Smoked Candied Salmon Recipe
Salmon fillets (Coho, Chinook or Sockeye)
½ Gallon of water
¼ Cup of coarse salt
3 & ½ Cups of real maple syrup
4 Kg of pure honey (melted)
4 Kg of Demerra Sugar
¼ Cup lemon juice
Pre-mix the brine and let sit to let the flavours blend and sugar dissolve.
After removing bones and skin, cut salmon into thin strips ~ ½ to an inch wide, and ¼ inch thick.
Place strips in brine for 24 hours.
Then remove each strip, do not wash off the brine as it forms the glaze, and pierce through one (heavier) end with ½ of a round toothpick (told ya this one was time-consuming!), and hang suspended on your grill. Space such that the strips do not touch each other, as they WILL fuse together, if you make that mistake! Here’s an example of what the grill looks like once prepped for drying:
Repeat the process until you’ve used up all the fish strips, and set in a cool place to dry. Fans will speed up this step. That often takes in excess of 24 hours. You can’t run the fans too close initially, or it will cause the strips to contact each other and fuse. Also be careful not to over-dry the product. Note that the strips should be basically translucent, as you can see the toothpick right through most of them.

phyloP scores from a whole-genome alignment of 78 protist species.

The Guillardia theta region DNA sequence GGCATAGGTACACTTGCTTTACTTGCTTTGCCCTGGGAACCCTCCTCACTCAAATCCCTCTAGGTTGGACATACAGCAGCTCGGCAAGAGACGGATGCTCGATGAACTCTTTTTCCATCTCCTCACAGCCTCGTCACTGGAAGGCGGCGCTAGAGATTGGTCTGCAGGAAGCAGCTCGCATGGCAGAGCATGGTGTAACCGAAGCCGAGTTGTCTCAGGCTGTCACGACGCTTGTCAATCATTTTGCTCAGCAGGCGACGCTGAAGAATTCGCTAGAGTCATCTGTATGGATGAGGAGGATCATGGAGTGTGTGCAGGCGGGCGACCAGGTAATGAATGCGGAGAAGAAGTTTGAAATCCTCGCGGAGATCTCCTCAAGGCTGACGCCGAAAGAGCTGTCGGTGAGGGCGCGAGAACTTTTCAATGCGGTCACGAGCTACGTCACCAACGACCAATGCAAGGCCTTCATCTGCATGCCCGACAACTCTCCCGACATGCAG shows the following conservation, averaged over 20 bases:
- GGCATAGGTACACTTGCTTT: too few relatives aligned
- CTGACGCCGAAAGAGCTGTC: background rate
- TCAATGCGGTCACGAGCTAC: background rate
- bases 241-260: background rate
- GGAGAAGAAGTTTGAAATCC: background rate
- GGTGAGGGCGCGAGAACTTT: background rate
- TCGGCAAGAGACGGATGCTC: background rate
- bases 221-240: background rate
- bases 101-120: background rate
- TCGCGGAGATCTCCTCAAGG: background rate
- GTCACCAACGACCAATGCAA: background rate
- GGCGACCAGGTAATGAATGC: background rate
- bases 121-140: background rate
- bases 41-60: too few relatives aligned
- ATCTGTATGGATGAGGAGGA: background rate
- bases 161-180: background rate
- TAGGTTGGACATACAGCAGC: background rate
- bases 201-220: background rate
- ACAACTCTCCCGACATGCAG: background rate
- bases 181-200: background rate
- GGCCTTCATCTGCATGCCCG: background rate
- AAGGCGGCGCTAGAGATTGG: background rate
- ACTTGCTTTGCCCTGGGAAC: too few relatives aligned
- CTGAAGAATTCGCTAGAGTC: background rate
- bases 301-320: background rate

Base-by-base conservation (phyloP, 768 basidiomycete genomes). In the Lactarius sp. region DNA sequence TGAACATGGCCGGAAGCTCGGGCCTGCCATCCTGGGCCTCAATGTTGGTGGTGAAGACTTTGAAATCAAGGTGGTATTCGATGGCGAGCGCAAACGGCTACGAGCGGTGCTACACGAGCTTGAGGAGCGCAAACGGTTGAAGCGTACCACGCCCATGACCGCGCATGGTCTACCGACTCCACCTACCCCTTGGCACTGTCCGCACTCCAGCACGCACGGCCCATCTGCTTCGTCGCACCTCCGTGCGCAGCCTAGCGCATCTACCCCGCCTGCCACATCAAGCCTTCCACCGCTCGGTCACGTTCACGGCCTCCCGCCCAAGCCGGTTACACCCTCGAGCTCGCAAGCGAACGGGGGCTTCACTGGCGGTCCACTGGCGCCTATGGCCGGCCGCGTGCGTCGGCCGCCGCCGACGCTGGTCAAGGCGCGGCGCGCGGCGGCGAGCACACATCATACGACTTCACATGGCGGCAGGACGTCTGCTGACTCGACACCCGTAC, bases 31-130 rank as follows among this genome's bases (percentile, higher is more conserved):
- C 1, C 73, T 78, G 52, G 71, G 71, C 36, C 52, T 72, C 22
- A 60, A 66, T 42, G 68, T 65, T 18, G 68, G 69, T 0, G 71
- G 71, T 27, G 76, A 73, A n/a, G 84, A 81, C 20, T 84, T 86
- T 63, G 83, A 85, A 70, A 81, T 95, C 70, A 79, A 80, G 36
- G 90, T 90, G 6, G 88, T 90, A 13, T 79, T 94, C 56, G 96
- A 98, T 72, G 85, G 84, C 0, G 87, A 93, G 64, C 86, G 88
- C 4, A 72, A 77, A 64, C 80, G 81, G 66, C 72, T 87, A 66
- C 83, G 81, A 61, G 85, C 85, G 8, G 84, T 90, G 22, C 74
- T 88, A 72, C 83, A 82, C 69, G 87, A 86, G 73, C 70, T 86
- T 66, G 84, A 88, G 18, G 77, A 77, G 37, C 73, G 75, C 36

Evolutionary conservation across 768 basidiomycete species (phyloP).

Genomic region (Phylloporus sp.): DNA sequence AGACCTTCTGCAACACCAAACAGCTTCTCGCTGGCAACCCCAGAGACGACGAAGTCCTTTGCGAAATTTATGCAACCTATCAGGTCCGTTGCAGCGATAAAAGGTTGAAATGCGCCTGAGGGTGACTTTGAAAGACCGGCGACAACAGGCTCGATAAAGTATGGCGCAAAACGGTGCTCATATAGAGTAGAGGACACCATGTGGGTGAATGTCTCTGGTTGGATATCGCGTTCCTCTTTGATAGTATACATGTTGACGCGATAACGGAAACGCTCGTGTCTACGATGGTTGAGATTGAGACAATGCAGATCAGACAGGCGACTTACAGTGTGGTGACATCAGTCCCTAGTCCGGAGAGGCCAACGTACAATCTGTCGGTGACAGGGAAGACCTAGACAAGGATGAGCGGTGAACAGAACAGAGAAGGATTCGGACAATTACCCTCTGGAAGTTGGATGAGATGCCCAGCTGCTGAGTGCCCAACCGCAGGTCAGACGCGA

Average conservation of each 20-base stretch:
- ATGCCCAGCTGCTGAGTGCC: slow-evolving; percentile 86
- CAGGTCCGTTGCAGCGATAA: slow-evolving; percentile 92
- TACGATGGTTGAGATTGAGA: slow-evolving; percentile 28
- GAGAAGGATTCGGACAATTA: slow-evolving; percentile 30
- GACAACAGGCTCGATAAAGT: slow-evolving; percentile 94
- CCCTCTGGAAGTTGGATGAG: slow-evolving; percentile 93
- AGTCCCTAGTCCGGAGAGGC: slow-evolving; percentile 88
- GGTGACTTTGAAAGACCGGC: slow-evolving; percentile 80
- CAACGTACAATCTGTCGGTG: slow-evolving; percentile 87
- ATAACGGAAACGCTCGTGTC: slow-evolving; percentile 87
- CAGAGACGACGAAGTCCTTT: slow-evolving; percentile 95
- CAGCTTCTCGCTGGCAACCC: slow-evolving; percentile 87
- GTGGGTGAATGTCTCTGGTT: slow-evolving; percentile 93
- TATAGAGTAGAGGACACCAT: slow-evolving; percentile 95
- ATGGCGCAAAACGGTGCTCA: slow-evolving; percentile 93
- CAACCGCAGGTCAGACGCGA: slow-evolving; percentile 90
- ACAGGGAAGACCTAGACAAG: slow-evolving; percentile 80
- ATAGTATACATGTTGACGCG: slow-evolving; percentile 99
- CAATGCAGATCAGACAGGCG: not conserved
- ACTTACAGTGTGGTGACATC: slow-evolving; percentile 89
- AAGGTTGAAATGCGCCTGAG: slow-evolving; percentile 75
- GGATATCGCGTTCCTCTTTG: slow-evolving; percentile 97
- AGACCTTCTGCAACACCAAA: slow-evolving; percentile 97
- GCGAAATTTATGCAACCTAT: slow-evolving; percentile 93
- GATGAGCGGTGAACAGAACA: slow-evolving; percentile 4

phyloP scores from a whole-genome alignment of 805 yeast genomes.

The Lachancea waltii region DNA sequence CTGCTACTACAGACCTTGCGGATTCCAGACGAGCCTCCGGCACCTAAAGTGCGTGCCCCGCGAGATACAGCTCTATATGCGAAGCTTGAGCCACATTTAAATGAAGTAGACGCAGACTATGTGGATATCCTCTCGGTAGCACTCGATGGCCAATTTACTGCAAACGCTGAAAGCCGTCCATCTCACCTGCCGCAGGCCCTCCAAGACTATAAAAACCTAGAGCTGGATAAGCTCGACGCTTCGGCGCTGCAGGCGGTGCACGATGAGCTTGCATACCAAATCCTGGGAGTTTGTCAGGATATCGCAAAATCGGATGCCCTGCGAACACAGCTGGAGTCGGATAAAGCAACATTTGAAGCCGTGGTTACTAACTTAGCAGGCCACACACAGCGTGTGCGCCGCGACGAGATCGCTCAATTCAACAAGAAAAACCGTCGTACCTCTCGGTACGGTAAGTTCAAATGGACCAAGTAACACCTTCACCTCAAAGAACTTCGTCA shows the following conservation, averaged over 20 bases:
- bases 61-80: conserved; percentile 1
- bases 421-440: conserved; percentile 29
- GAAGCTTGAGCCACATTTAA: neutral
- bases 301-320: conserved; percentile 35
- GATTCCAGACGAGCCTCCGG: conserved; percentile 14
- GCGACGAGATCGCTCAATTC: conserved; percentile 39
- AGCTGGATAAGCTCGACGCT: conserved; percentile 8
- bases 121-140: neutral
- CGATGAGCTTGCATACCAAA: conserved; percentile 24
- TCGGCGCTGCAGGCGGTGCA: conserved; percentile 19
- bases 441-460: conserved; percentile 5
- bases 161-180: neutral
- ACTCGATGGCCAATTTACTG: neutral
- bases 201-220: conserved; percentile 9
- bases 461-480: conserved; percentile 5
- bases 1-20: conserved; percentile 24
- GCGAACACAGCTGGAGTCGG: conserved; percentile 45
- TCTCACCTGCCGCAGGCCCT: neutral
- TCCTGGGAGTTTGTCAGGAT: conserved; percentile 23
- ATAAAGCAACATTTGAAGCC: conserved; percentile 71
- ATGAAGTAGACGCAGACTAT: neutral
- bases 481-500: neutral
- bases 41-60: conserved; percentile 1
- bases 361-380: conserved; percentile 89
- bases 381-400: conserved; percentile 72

Then it’s into the smoker for a while. I find hickory a tad too strong for this recipe. A mix of ½ apple and ½ alder makes for a very smooth “velvety” flavour. Keep the heat somewhat low (~ 125) to avoid over-drying and scorching.
Remove from smoker and let cool. Then remove the toothpick from each strip and vacuum seal / freeze any you aren’t going to gobble up right away.
The finished product will still remain transparent, but it takes on a distinctly smokey flavour. YUMMY!
Alder is commonly used for smoked salmon because of its milder flavor. However, thanks to its light, sweet, and musky flavor, it's a smooth smoke flavor perfect for almost any dish.Shop Now